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10th Oct 2019
3 Min Read

Guiding employees through Brexit

Lindsay Kohler
Lindsay Kohler
People & Change

With the latest Brexit deadline looming, thoughts naturally turn to politics, which called to mind a very interesting study. A funny thing happened when researchers looked into how risk preferences – our attitudes toward both generally risky activities (such as gambling or smoking) and precautionary activities (like wearing a seatbelt) – changed over the course of a week.

The natural assumption would be to think that any changes are due to events in our lives or in the news cycle. But that’s not what happened. Instead, researchers found a steady decrease in how tolerant we were of risky and precautionary situations as the week went on, with Thursday being the day we despise risk the most [1]. What day of the week does Britain hold elections? You guessed it – Thursday.

One takeaway is: don’t announce big change initiatives on a Thursday. Another more serious takeaway is that risk preferences and emotions can significantly affect how we make decisions. Right now, a large emotion most employees are feeling with Brexit on the horizon is uncertainty. Uncertainties over job security. Uncertainties over wage stability if the exchange rate falls. Uncertainties over critical food and medicine shortages – basically, the doomsday Brexit scenario.

Uncertainty and risk are often confused. While related, the distinction is that risk is making a calculated decision with a known probability; uncertainty means we literally have no idea what’s going to happen, and that’s scary. When we operate out of fear, we start to feel like we have no control over the situation, and any effort to overcome the current situation feels like an overwhelming task.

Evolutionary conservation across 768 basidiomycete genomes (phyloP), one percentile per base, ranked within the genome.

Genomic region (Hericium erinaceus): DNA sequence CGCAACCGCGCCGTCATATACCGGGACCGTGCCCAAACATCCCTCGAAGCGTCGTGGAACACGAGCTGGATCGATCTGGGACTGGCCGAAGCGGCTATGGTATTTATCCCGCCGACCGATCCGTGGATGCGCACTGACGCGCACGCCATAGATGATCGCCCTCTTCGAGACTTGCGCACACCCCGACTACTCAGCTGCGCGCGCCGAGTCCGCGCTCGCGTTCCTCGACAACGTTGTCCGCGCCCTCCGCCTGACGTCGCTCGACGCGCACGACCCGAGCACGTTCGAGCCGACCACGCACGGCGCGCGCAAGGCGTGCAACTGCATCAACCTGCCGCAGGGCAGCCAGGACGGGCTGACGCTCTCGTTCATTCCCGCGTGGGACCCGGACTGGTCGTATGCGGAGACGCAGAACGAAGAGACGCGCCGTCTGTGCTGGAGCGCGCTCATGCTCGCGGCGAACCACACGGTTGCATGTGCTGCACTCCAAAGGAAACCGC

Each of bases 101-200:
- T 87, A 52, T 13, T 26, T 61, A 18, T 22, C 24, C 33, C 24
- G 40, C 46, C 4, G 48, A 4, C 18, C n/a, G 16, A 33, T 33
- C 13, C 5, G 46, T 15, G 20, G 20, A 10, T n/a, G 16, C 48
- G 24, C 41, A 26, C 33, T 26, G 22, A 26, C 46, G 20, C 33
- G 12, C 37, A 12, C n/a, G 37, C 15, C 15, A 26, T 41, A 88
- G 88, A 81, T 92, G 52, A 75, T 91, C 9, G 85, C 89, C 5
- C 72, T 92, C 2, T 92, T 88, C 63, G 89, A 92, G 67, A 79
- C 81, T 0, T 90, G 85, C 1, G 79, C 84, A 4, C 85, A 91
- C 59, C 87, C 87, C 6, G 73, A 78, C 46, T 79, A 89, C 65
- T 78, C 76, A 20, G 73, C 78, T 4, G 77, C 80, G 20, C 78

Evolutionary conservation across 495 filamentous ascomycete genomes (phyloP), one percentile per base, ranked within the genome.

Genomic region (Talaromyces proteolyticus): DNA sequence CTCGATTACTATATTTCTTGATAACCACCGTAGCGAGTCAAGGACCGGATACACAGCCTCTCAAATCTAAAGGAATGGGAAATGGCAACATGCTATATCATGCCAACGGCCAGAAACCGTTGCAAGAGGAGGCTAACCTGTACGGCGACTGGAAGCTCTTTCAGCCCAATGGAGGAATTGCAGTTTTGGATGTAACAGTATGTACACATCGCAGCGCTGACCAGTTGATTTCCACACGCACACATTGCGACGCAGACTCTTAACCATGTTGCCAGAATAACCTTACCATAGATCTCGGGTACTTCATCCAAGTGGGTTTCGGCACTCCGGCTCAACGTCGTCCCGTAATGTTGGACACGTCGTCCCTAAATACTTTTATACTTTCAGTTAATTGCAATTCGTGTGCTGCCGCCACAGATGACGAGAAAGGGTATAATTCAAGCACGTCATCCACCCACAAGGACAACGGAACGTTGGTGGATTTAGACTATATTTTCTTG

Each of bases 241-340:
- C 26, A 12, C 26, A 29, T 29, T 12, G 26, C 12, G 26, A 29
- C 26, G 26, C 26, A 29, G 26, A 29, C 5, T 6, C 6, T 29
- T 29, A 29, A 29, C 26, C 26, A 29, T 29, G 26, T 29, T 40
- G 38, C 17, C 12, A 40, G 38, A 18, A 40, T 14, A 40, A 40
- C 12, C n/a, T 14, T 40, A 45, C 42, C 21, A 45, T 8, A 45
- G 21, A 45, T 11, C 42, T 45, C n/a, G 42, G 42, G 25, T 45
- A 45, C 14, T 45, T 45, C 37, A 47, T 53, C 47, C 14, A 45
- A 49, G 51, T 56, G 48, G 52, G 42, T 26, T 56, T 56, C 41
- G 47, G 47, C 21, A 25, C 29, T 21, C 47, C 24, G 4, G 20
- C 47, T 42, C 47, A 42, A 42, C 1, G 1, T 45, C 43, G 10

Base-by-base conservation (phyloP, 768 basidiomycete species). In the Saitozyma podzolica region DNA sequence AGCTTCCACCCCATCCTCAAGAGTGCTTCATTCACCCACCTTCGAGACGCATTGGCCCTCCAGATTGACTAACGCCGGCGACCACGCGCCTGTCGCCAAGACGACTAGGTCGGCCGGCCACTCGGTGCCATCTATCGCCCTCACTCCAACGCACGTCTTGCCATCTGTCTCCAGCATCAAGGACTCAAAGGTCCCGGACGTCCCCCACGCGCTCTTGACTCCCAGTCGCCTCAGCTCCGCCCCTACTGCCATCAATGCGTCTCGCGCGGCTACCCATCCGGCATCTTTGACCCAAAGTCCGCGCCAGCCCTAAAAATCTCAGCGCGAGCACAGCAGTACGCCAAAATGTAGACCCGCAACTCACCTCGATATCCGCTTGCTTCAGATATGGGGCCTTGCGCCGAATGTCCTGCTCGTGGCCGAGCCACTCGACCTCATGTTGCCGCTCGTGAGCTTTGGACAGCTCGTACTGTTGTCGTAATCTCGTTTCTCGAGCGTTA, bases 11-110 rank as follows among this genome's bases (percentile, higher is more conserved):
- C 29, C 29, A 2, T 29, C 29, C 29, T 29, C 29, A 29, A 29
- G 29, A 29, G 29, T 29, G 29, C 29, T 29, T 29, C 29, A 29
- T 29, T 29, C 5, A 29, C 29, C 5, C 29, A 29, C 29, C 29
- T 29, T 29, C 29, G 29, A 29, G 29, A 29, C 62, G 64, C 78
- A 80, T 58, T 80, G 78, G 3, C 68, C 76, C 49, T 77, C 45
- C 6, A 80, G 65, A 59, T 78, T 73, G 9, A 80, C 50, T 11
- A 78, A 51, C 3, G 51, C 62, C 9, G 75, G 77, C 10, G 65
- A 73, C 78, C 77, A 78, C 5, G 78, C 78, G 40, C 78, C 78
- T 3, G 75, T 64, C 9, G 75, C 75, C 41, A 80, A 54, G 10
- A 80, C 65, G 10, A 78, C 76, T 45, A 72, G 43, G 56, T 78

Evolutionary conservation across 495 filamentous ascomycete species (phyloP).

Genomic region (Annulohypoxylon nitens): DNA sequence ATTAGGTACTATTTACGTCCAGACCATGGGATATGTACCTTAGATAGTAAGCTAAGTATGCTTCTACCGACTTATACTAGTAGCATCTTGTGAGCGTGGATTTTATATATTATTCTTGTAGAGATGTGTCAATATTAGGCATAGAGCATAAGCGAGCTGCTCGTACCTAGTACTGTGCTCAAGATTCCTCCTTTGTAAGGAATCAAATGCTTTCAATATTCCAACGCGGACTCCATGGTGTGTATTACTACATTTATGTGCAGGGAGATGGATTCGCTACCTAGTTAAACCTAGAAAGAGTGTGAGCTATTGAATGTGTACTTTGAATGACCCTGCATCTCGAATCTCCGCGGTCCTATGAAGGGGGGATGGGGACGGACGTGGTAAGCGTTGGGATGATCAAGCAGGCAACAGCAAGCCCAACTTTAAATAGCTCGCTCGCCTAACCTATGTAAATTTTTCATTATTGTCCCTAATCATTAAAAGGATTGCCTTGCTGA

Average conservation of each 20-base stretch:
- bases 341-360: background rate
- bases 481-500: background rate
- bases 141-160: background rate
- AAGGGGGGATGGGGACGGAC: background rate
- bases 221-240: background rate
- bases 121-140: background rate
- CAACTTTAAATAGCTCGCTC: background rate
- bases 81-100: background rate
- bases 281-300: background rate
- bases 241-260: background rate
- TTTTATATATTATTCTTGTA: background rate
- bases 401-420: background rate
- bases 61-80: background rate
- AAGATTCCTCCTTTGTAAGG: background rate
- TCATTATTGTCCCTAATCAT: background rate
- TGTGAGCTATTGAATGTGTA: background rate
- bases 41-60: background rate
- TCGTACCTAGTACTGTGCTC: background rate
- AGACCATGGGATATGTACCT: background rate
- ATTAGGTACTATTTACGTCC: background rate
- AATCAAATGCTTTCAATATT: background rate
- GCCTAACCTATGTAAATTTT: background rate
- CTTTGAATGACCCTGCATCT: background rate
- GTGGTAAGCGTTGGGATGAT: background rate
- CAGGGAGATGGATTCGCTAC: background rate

Employers can help turn off the proverbial panic button and help guide employees through a difficult time of change by incorporating some smart communication strategies into their Brexit game plan. While company leaders may set the direction on what to say about Brexit, HR and internal comms teams have a responsibility to make sure employees feel supported during times of uncertainty. Here are a few ways to do just that:

  1. Encourage your leaders to be visible
  2. Communicate positive performance
  3. Promote mental well-being services
  4. Focus on inclusion

    It’s all about reassurance being delivered from the highest levels. Who sends the message is arguably more important than what the message contains. Leaders communicating and demonstrating confidence can go a long way to allay employee fears. This is a great opportunity to engage your leaders in supporting internal communication efforts, which helps both now and also in the future.

    People need to feel safe and secure at work, now more than ever. Shine a light on the good things that are going on to focus employee attention on the positive areas of your business. This doesn’t have to be sales or revenue numbers; celebrating the small wins can go a long way in boosting morale and enhancing feelings of safety.

    Recognise Brexit will affect everyone differently, and some may feel it more than others. Employees working abroad may feel especially vulnerable right now. This is a brilliant time to promote the well-being services you offer.

    Remember that we’re connected by the company we work for. Attention toward diversity and inclusion activities can help build an environment that embraces colleagues from all cultural backgrounds.

    Brexit may be uncertain, but there is something we know for sure: HR and internal communications can go a long way toward smoothing the experience for employees.

    [1] Sanders, Jet G., and Jenkins, Rob. “Weekly Fluctuations in Risk Tolerance and Voting Behaviour.” 2016.

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